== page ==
What the heck is a Nanninga?

Poetic Brew, a monthly open mic for poetry in San Diego, recently posted a note on Facebook after the February event:

February’s Nanninga (made from fragments of February’s open mic reading)

Speak like a good dog
searching the reckless abandon
Like frothy waves lapping the seaside
where silent crickets tell us of war

Our horrified hearts refuse to answer
showcasing fingers pointed up and down:
the mind of an arrow but dead in the eye

Before this mountains fell like trees
and we, the husks of angels, would
spring to our feet in deafening applause,
too tired I suppose
To risk the fear of losing ….. CONTINUE READING–>

I hadn’t noticed the January post, where host Eber Lambert wrote “Each month the host will select catchy lines from the poems read that evening and compose a found poem from that. It will henceforth be called the “Nanninga” in honor of Bob Nanninga, the late host of the La Paloma poetry slam who could create these like no other.”

For those of you not familiar with Bob Nanninga, he was an actor, writer, purveyor of coffee, environmental activist and erstwhile host of the aforementioned Full Moon Poetry Slam in Encinitas, California.

It’s been just over a year since Bob passed away…  so thanks Eber for the nice reminder!  I can’t say Bob was a friend, but I did know him (back in my 101 Artists’ Colony days)  and can say he was an asset to the Encinitas community.

And so, next time you go to an open mic, or a poetry slam or a DimeStories event…  jot some notes, go home and write your own nanninga instead of a haiku or villanelle.

Buddah Board :: Day 2

CIMG2411So not only am I uncomfortable with the impermanence, now I find I must analyze,  interpret, find some meaning in the lines and dots and dashes and swoops.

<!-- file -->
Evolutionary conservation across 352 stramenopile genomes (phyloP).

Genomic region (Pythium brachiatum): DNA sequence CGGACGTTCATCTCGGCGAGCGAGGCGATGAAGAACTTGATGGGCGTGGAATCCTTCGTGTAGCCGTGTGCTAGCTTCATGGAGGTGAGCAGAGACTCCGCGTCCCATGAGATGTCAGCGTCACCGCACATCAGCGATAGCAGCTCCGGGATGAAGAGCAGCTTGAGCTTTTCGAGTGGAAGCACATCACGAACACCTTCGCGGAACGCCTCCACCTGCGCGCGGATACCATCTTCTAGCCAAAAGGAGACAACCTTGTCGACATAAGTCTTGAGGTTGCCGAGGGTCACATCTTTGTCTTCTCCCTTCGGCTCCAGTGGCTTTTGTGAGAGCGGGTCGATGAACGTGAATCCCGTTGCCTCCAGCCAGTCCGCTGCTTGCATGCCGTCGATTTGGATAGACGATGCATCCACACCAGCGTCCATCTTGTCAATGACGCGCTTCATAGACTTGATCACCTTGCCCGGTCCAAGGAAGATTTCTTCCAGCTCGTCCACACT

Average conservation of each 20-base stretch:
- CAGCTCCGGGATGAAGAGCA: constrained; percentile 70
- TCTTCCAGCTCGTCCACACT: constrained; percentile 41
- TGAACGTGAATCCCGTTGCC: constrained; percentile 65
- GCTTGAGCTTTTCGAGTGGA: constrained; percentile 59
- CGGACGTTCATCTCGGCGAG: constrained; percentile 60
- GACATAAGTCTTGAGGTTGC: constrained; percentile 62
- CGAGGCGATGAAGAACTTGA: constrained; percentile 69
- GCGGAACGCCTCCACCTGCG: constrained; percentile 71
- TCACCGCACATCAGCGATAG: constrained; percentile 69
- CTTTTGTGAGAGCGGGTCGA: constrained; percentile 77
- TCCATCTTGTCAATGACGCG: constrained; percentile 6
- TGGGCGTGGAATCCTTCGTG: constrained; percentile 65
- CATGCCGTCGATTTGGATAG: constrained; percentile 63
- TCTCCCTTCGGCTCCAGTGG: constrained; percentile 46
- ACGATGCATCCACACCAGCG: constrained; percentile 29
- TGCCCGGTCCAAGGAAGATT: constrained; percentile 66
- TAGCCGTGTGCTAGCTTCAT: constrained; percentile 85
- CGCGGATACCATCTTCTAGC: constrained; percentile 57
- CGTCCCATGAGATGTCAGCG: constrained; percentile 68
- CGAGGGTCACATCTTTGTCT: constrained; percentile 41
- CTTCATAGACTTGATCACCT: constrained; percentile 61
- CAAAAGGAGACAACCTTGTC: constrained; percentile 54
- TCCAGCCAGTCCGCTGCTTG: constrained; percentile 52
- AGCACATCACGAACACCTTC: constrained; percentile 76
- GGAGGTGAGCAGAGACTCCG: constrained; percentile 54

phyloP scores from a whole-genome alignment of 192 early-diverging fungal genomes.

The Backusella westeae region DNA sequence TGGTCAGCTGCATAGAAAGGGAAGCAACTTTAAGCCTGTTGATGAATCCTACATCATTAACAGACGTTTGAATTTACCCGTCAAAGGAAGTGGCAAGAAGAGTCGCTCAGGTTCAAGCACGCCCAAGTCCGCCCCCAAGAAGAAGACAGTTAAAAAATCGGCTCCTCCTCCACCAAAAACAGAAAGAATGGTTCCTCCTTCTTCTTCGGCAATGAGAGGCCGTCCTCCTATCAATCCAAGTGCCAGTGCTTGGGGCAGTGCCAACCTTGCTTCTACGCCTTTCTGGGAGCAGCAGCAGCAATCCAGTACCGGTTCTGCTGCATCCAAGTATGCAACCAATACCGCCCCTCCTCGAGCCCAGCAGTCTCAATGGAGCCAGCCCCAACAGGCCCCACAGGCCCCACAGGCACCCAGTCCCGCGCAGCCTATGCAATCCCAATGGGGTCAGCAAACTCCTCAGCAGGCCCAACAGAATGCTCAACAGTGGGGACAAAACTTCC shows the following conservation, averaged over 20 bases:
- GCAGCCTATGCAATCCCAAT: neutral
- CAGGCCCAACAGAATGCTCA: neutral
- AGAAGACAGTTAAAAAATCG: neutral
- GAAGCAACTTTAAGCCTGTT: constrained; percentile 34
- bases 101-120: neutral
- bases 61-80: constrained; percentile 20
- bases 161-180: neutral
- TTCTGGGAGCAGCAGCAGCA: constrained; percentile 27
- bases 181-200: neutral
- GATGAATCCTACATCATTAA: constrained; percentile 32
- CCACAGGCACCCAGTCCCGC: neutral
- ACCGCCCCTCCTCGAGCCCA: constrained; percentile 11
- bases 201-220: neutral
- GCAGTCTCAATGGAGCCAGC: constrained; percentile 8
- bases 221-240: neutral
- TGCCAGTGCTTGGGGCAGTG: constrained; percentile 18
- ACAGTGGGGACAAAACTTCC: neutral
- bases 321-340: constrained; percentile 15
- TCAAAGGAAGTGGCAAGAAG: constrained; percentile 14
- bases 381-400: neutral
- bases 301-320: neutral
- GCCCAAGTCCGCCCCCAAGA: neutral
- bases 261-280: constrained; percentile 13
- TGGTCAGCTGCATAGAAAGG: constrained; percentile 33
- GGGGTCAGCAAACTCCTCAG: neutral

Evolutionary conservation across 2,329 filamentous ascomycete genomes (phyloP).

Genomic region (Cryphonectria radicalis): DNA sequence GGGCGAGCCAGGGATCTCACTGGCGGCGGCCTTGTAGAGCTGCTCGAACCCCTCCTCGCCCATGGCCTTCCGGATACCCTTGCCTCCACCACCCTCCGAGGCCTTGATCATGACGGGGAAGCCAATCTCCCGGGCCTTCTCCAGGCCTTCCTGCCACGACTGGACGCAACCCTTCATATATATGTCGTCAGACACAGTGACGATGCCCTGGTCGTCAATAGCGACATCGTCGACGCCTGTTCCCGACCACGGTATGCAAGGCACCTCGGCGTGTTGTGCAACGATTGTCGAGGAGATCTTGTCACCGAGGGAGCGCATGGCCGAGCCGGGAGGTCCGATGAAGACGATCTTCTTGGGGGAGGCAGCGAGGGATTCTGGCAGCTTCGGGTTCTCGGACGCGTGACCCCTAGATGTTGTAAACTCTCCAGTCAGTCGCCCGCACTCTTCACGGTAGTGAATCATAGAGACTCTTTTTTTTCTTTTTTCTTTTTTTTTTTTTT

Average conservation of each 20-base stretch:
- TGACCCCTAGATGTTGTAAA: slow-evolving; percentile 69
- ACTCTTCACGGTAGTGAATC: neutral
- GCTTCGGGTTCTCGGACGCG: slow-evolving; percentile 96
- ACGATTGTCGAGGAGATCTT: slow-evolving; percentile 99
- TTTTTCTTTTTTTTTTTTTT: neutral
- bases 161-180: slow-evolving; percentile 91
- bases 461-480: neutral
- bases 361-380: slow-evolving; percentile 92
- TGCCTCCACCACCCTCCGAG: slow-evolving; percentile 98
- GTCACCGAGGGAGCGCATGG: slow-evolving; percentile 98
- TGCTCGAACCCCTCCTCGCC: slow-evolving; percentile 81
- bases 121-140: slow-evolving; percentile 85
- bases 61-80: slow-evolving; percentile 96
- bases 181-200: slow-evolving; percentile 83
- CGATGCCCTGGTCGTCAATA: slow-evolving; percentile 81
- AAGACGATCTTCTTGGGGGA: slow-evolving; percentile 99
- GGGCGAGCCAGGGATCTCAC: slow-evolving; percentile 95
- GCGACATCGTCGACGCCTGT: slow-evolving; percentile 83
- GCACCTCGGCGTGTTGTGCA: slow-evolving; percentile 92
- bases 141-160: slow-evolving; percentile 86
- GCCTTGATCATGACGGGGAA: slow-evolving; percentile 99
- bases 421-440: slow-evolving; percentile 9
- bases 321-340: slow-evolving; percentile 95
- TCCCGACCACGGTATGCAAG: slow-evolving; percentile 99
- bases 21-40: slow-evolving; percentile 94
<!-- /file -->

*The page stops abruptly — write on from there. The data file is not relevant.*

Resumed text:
Both manifestations have what could be considered an eye. Is this the opening up of the eye?  a reminder to see?  to look at myself.  Perhaps this is my third eye I am drawing.  I wonder if I will get to the point that I can just let it be.

Yes, I know this is only day two. Yes, I know, I am over analyzing.  It’s what I do.  What do you think?

Buddah Board Art :: Day 1

I’ve always wanted a Buddah Board, and I finally got one when I went to the Georgia O’Keefe Museum in Santa Fe. When I re-upped my membership I got a 20% discount at their museum shop for that day only,  and I couldn’t resist.

There seems to be something soothing about the Buddah Board; it’s  meditative and fun. But somehow I can’t completely buy into the idea, the purpose, the philosophy:

Buddha Board is based on the Zen concept of living in the moment. You simply paint on the surface with water and your creation will come to life in bold design.  Then, as the water slowly evaporates, your art will magically disappear leaving you with a clean slate and a clear mind– ready to create a whole new masterpiece.

The impermanence unsettles me.  And so, before I was able to touch my brush to the canvas I had to charge up my camera battery so that I could document each morning’s incarnation of art and meditation.

Day OneWhat does this say about me?

I know
that there is only
this
moment.

I know
nothing
lasts
forever.

And yet,
I want
to leave
my mark.